Summer Reading: The Time for Trades (Part 1)




There’s no better time of year to curl up with a graphic novel or trade paperback than in the summer. No school, laxer work schedules perhaps. What’s better than reading comics out in the sun (jerking off outside, try it)? So far, I’ve read many a trade since coming back from college, and I haven’t read a bad one yet. Here’s part 1 of 2 in my trade rundown, this segment featuring the talented writers Brian K. Vaughan and J. Michael Straczynski.




Silver Surfer: Requiem (2007). Written by J. Michael Straczynski (Amazing Spider-Man) and painted by Essad Ribic (Loki). I first discovered this series in a Barnes and Noble and I was tempted to open it up and read it right then and there. I’ve always been a fan of Norrin Radd, the Silver Surfer. He’s a noble spirit and one of the greater heroes in comics, even though he doesn’t always get his due (because he’s been relegated to the Defenders, and never been an Avenger). I was down on JMS going into reading this trade, because the last thing I had read that he had done was One More Day, a storyline that single-handedly castrated Spider-Man and MJ and one of the worst ideas for a storyline ever. That said, Requiem made me forget that enormous debacle (and his ongoing work on Thor is also stellar, to be fair). The premise is simple, yet heartbreaking. In an elseworlds future, Norrin Radd is sick, and losing the power cosmic that Galactus had given him all those years ago when Radd selflessly sacrificed himself to become a herald to Galactus rather than let Galactus consume his homeworld Zenn-La. JMS’ weaves a brilliant final story of the board riding hero, featuring the Fantastic Four and other characters from the Marvel Universe and a journey in space, ending exactly where it should. JMS clearly gets Norrin Radd more clearly than almost any that I’ve seen interprete him. Ironically, in a scene that shows Radd best, JMS’ relies on guest stars Spider-Man and Mary Jane. He’s a noble spirit, one of the greatest men in the universe, and one who has found relative peace in his adopted home of Earth, but also has his heart at Zenn-La with his love Shalla-Bal. These four issues are everything the story should be. And, on purpose, I save perhaps the best thing about this mini series for last: the art. Essad Ribic’s paint job in this series is majestic, beautiful and wonderful in every panel. Silver Surfer is an iconic image in comics, and Ribic wields considerable power with his paintbrush, and the match is divine. Just as divine as Norrin Radd himself.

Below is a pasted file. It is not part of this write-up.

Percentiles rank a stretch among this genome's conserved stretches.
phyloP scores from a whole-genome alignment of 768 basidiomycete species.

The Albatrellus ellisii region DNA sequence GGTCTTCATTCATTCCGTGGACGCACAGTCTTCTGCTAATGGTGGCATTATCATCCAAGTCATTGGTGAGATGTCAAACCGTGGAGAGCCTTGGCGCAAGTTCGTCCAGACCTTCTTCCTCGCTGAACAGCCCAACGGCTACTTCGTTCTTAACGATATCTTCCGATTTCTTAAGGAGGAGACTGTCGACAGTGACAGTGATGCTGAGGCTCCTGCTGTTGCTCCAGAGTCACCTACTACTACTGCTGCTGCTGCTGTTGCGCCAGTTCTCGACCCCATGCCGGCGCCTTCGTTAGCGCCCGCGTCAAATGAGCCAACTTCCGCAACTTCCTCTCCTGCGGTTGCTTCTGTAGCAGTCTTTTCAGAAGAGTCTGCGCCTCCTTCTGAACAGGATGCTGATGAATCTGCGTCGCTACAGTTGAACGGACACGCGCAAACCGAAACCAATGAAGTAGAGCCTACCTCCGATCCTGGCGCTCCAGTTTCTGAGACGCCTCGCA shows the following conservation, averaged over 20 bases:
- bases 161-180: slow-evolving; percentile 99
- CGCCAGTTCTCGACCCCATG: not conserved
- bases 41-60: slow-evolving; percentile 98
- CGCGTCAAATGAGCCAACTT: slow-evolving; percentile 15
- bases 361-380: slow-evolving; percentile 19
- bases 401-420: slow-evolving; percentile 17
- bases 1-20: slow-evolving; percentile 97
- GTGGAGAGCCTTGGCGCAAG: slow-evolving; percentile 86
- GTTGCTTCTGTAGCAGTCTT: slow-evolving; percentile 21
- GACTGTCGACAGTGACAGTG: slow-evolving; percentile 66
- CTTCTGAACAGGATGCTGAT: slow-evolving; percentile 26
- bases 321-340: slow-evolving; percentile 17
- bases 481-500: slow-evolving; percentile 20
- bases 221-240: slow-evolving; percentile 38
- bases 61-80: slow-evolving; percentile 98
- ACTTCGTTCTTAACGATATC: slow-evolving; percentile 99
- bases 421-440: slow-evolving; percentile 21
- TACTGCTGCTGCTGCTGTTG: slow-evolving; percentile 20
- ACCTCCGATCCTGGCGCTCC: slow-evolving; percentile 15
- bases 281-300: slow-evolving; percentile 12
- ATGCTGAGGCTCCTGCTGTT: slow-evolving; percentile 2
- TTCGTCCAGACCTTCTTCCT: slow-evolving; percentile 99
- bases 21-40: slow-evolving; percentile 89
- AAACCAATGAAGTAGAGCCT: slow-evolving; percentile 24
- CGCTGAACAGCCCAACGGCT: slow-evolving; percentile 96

Spiffy Says…FUDO.


Pride of Baghdad (2006). Written by Brian K. Vaughan with art by Niko Henrichon. This graphic novel boasts a multitude of healthy reviews. On the back cover, blurbs feature comparisons to Watchmen (“It’s that good”) and many a critics praising of its moving story. The story is based on a true story, but obviously with liberties. Brian K. Vaughan, the brilliant writer behind Y: The Last Man, Ex Machina, Runaways, Mystique, and TV’s LOST, adapted the story straight from the headlines. In 2003, a pride of lions escaped from the Baghdad Zoo during an American bombing raid. Vaughan tells their story here, in a fascinating, interesting and engaging style, paired with gorgeous pencils by breakout stud Niko Henrichon (Barnum!), who draws a mean lion (and gazelle, monkey and horse, to boot). While I wouldn’t put this up there with Watchmen, it’s a rare graphic novel that can be read by anyone, comic book reader or no, and be enjoyed for what it is: a great and deep story, despite being headlined by animals. And plus, it obviously has political elements due to the Iraq setting, and I think the message is perfectly timed to today’s world. The book is a quick read, and can be read in one setting, but I made a point to savor it, reading it in three. It’s a good ride, where you follow Zill, Noor, Safa and Ali navigate the zoo, political alliances, a battlefield and fight their constant hunger. The ending is abrupt and startling, but it’s clearly a perfect end to such a story. I don’t want to ruin it, but this is definitely a graphic novel that everyone should read.


Spiffy Says…FUDO


Yup! That’s right. Two FUDO’s in one post! Possibly a new record. What can possibly follow THAT up? Well, stay tuned, but be ready for many write-ups, featuring a myriad of red hot comics writer (and Spiffy’s new fave) Ed Brubaker’s works. Yes, I just went from 6 to midnight too (thanks to Forgetting Sarah Marshall for that indelible quote).


3 Responses to “Summer Reading: The Time for Trades (Part 1)”

  1. davidry214 Says:

    Good post. I’d like to read both of those, though who knows when/if that’ll happen.

    Ribic is a god, second only to Alex Ross in painted comics (and even then, only when Ross is at his best).

  2. gokitalo Says:

    I thought Ribic’s covers for House of M were kind of weak, but his work on Loki was awesome. As for SS: Requiem, I saw one reviewer call it amazing another call it… not so amazing. Two good reviews is more than one, though, so maybe I’ll give it a gander.

    And BKV is BKV, so Pride of Baghdad has been on my radar for a long, long time. Got to finally get it!

  3. spiffyithaca Says:

    I think I liked Silver Surfer better than Pride of Baghdad, even, but I’m sure I’m in the small minority on that one.

    You guys should feel free posting updates on your own summer reading. Trades rock!

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